Jordan Akins could end up being one of the most important players in baseball, and not just for the reasons you might think. Yes, five-tool talents are rare, and that would no doubt enhance the quality of the game, but Akins has a chance to emerge as the prototype for the modern super athlete in baseball; an American-born player of color that turned away from the allure of other sports to play baseball; a player that entered the professional game with top-shelf athleticism but minimal feel or instinct for the game; a player that struggled mightily on the field, spending several years in the lower levels of the minors; a player that eventually put it all together, transitioning from raw athlete to skilled baseball player, narrowing the gap between present and future grades until the projection became a reality.
As of this writing, Akins is still flashing Kempian tools in Low-A, but his feel for the game is very much a work in progress, and the road to being the prototype for the modern super athlete isn’t even on the map. Once again, this brings me back to the question that was asked on draft night: “Can you name some other toolshed prospects that struggled early in the minors but eventually developed into stars?” It’s a question that is more specific than the surface might suggest, and it sparked the curiosity of the majority of the industry sources I polled. Akins obviously fits the model we’ve constructed for this particular essay, but he is still in the early stages of his journey, and since he can’t attach his name to the most important aspect of the prototype, he falls short of the mark.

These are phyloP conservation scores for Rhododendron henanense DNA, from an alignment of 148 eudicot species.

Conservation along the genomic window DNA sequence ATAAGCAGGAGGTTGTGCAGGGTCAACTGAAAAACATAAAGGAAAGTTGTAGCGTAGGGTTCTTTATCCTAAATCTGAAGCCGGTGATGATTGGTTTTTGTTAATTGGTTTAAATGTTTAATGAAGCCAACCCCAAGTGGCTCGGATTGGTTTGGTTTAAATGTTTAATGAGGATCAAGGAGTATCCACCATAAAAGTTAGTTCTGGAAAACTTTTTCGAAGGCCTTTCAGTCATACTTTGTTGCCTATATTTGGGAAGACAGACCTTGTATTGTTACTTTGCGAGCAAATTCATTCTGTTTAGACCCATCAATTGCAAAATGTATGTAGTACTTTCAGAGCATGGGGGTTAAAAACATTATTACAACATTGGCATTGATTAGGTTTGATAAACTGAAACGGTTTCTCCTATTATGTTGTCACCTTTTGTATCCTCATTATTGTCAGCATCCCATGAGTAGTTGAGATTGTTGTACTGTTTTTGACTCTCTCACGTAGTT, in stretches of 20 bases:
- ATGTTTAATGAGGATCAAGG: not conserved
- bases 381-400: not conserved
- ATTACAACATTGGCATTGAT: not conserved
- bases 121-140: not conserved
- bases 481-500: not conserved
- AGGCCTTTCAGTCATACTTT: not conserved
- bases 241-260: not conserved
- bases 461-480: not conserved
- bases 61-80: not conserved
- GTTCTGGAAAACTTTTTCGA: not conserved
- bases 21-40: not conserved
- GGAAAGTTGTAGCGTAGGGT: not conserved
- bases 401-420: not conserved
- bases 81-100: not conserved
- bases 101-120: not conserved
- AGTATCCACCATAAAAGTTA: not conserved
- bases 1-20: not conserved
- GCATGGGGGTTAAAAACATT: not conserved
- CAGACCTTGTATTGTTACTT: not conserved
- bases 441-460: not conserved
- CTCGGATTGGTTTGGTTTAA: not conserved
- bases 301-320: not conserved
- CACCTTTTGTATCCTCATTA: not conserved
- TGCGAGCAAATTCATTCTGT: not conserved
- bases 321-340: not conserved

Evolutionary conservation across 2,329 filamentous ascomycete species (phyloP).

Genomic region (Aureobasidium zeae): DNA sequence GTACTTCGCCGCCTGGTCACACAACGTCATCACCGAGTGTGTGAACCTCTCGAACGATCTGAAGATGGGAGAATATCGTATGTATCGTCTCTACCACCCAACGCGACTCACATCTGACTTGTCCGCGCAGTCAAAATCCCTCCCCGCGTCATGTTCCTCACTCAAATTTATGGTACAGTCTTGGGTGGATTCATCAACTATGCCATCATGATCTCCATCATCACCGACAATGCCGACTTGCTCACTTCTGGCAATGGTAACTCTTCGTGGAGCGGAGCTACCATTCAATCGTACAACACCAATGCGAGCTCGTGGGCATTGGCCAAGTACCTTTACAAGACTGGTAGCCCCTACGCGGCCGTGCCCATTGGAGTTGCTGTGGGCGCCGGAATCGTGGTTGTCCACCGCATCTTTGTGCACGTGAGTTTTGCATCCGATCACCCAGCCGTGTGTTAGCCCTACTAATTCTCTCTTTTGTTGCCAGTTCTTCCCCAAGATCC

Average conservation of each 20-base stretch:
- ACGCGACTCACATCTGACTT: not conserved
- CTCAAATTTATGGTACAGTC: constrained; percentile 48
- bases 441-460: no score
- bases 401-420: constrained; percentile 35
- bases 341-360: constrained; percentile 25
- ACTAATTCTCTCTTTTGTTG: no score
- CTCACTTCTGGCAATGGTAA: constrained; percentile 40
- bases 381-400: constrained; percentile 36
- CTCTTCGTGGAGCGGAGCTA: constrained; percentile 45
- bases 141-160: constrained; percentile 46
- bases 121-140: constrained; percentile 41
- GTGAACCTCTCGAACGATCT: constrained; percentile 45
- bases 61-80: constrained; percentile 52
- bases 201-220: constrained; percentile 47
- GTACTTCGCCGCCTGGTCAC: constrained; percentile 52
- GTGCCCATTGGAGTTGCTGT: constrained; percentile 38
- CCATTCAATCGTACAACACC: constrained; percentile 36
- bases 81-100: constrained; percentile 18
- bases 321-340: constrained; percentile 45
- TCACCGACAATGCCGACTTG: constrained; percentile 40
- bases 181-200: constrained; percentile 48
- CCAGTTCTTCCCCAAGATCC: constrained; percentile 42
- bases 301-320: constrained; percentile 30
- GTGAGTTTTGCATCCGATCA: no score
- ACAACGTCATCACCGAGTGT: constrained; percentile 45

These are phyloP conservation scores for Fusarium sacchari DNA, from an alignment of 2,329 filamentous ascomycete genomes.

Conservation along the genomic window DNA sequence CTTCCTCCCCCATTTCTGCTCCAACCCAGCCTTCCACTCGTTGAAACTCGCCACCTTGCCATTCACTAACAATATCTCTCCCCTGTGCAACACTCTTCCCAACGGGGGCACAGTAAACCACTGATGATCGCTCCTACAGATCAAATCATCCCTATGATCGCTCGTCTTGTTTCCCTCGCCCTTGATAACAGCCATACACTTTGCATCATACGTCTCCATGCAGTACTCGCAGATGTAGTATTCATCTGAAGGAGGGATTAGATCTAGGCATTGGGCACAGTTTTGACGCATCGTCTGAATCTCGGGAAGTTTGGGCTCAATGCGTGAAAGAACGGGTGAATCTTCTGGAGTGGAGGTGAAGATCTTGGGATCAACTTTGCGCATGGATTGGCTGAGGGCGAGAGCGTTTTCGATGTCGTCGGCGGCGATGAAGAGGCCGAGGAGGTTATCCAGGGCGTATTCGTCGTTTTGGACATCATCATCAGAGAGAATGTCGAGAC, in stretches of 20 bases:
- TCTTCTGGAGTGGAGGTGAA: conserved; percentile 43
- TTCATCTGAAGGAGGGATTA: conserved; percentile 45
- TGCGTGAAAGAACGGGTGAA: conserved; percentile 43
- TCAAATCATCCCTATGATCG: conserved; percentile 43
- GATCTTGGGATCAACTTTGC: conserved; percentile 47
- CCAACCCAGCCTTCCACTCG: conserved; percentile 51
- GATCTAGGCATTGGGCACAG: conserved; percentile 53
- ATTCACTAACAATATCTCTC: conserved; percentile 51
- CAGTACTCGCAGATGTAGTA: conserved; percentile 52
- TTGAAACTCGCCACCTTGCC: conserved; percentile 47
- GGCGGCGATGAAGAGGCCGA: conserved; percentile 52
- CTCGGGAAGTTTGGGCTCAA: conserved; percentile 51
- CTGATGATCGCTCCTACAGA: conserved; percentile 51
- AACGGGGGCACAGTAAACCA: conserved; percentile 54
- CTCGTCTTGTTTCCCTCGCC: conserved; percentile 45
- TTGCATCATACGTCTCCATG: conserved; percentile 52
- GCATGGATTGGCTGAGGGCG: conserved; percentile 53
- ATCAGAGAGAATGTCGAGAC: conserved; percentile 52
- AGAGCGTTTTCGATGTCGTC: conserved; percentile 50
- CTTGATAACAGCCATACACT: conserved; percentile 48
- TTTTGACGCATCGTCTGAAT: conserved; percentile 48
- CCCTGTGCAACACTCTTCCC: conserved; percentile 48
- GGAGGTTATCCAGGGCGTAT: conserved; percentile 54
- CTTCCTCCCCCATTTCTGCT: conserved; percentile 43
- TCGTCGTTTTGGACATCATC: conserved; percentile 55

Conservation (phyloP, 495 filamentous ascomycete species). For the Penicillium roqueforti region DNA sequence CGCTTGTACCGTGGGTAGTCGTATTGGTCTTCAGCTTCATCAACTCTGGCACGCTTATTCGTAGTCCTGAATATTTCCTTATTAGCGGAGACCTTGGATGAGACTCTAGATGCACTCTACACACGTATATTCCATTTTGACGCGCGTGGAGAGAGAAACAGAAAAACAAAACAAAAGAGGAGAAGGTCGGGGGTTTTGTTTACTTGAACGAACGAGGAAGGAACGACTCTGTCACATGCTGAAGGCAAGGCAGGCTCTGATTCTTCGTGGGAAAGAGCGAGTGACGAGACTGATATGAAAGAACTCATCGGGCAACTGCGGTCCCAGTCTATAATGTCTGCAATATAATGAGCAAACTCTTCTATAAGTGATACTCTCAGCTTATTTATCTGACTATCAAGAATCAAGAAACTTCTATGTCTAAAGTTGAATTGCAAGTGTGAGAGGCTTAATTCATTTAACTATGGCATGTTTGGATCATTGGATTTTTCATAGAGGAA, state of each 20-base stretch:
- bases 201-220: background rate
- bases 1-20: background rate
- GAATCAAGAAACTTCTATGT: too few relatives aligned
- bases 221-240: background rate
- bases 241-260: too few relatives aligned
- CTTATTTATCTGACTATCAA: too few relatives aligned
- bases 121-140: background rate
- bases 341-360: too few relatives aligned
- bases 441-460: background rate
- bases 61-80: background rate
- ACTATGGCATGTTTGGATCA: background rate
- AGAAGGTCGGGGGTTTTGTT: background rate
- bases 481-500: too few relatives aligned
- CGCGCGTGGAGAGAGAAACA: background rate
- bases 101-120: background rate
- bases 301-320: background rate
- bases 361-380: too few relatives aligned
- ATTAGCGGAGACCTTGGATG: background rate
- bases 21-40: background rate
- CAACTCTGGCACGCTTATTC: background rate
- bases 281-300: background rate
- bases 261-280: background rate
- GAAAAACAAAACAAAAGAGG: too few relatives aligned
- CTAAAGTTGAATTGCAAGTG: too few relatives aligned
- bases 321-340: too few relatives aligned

Matt Kemp might appear to be an easy choice given his background, his impressive tools, and his major league production, but the Dodgers’ center fielder showed impressive feel and instincts for the game early on, crushing in the minors after his “disappointing” debut season in the GCL, where he still hit .270 as an 18-year-old. Kemp is perhaps the finest example in the game of a high-ceiling tools-horse who actually lived up to his immense projection, but he falls just short of the prototype I’m chasing for the question that was asked.
Jimmy Rollins is another quality candidate, fitting the criteria like Dwight Yoakam fits into pants, but something about his early minor league statistical failures seemed peculiar. While it’s true that Rollins struggled at the plate, hitting .238 in rookie ball, he did managed to walk more than he struck out, an impressive achievement for a 17-year-old in the Appalachian league. He followed it up with a move to full-season ball the following year, and even though the slash line might not scream superstar, he walked 50+ times and had 151 hits in 139 games. Based on the scouting reports at the time—and as the numbers can back up—Rollins showed a mature approach at the plate and good overall feel for the game at a very early age. In contrast, Jordan Akins has stepped to the plate over 500 times so far in his minor league career, and as of this writing, has walked a grand total of 18 times spanning three minor league seasons. There is young and unrefined, which is to be expected in some form at the lowest levels, and then there is raw and overwhelmed, which is a distinction that needs to be made here.